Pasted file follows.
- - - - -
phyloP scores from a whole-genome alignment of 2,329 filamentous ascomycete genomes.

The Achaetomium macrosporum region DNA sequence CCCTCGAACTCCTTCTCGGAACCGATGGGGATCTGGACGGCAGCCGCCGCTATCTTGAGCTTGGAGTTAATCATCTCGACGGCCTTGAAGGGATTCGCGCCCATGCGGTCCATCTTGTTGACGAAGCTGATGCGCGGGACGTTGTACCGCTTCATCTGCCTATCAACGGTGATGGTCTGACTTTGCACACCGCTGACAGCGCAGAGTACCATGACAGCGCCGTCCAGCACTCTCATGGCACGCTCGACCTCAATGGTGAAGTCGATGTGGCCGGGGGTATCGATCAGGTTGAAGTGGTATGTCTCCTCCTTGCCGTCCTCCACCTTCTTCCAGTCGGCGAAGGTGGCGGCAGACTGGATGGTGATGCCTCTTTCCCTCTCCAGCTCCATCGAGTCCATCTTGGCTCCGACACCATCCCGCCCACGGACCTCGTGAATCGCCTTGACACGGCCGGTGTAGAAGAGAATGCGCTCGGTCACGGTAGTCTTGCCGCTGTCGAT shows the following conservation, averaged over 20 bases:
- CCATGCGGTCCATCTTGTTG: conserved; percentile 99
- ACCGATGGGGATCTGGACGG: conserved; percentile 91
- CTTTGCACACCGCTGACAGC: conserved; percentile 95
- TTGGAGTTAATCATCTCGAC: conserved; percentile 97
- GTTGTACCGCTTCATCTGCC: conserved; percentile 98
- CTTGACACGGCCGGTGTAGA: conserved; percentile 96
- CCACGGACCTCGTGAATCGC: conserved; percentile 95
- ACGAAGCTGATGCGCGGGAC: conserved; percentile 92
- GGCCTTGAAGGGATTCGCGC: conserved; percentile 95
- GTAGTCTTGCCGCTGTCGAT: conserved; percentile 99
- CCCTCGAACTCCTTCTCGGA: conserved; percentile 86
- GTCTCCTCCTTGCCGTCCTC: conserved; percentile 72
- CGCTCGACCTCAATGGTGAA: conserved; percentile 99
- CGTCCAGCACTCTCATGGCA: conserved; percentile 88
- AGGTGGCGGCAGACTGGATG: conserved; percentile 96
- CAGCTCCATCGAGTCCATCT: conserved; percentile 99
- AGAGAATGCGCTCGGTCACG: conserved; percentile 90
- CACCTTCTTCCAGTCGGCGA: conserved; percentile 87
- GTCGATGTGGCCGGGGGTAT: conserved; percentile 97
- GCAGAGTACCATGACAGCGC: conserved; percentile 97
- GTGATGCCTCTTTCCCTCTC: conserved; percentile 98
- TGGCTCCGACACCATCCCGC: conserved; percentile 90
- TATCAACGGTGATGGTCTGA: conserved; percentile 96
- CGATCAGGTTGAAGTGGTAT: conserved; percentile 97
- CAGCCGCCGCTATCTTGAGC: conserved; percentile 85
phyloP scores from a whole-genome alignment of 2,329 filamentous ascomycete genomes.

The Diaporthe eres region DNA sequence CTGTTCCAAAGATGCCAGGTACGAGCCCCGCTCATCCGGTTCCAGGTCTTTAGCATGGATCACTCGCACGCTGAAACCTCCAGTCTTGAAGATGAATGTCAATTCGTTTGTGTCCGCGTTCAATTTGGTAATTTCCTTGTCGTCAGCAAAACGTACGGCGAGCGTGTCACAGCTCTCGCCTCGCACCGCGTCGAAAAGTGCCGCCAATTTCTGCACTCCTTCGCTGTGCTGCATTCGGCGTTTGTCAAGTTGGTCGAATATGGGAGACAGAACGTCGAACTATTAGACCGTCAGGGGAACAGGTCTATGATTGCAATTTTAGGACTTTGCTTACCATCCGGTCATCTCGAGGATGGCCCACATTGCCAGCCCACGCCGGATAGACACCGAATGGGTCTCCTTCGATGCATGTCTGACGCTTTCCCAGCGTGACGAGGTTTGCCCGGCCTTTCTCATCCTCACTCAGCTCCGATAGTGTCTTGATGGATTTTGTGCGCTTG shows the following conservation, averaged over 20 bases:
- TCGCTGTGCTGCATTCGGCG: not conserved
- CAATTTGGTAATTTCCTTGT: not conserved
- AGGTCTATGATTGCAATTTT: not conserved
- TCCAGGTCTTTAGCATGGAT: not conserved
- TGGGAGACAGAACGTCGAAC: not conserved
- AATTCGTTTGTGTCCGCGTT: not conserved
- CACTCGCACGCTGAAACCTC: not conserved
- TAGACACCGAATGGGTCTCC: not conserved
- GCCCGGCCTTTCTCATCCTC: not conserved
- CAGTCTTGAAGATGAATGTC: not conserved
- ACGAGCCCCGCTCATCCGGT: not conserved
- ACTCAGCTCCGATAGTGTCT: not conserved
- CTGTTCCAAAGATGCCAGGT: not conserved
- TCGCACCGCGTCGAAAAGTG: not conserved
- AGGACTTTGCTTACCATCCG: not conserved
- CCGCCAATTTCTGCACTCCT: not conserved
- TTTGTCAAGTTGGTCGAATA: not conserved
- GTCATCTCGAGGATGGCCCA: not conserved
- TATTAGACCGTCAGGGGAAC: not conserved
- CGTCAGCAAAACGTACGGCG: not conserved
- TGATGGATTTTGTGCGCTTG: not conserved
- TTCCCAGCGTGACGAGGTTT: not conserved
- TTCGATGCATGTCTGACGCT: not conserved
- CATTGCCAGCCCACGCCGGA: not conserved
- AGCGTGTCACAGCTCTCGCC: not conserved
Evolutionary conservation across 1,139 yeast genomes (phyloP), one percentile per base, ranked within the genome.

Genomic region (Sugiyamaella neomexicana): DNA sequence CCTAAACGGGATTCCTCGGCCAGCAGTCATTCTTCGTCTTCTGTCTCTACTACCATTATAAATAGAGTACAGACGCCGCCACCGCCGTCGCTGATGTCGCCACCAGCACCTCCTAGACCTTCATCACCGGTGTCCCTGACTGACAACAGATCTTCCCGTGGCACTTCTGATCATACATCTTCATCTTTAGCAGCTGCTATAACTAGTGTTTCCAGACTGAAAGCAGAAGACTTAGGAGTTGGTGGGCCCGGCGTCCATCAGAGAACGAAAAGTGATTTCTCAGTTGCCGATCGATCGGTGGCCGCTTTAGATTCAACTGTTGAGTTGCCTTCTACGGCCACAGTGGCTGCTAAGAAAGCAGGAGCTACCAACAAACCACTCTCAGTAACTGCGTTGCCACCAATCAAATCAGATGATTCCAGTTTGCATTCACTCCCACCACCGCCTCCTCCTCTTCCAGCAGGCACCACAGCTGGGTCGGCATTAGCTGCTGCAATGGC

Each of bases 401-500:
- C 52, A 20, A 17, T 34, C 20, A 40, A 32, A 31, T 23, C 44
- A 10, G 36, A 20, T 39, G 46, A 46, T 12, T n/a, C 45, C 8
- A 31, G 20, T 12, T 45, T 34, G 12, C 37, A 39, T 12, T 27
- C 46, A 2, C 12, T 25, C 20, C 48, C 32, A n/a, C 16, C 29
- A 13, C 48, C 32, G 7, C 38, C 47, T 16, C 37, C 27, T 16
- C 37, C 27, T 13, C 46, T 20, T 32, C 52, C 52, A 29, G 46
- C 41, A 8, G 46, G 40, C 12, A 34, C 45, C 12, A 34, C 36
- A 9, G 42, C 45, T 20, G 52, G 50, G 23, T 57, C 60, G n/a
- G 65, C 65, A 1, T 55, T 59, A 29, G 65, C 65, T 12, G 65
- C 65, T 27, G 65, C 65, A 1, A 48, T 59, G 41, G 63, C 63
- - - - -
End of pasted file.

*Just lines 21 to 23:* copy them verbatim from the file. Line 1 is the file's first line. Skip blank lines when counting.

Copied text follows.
- GTCGATGTGGCCGGGGGTAT: conserved; percentile 97
- GCAGAGTACCATGACAGCGC: conserved; percentile 97
- GTGATGCCTCTTTCCCTCTC: conserved; percentile 98